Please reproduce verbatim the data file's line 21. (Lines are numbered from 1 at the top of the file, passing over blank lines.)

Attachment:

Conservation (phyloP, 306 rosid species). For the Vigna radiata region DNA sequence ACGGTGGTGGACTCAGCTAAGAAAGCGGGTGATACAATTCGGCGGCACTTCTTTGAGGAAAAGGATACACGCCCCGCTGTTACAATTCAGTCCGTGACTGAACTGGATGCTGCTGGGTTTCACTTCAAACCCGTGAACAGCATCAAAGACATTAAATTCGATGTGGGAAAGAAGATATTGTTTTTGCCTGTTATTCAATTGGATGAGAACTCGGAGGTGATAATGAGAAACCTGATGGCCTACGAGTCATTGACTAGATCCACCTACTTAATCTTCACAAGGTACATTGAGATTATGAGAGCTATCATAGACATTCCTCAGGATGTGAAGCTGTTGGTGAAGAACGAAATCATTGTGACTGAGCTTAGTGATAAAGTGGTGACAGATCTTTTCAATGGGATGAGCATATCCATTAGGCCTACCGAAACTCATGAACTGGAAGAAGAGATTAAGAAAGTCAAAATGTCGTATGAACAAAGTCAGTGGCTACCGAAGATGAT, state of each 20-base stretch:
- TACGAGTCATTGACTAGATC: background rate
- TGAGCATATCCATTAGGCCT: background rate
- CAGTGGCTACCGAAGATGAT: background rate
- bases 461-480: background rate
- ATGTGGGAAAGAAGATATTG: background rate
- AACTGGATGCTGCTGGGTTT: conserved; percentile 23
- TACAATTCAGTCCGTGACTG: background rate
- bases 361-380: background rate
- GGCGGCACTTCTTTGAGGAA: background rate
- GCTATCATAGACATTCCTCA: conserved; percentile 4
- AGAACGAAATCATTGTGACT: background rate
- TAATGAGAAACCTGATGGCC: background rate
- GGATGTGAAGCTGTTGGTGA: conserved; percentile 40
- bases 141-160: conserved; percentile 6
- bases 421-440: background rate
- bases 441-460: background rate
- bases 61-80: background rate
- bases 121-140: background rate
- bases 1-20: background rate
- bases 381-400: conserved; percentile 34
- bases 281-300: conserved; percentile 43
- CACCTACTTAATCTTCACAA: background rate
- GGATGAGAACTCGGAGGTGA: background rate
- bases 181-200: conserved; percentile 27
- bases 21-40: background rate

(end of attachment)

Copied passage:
- bases 381-400: conserved; percentile 34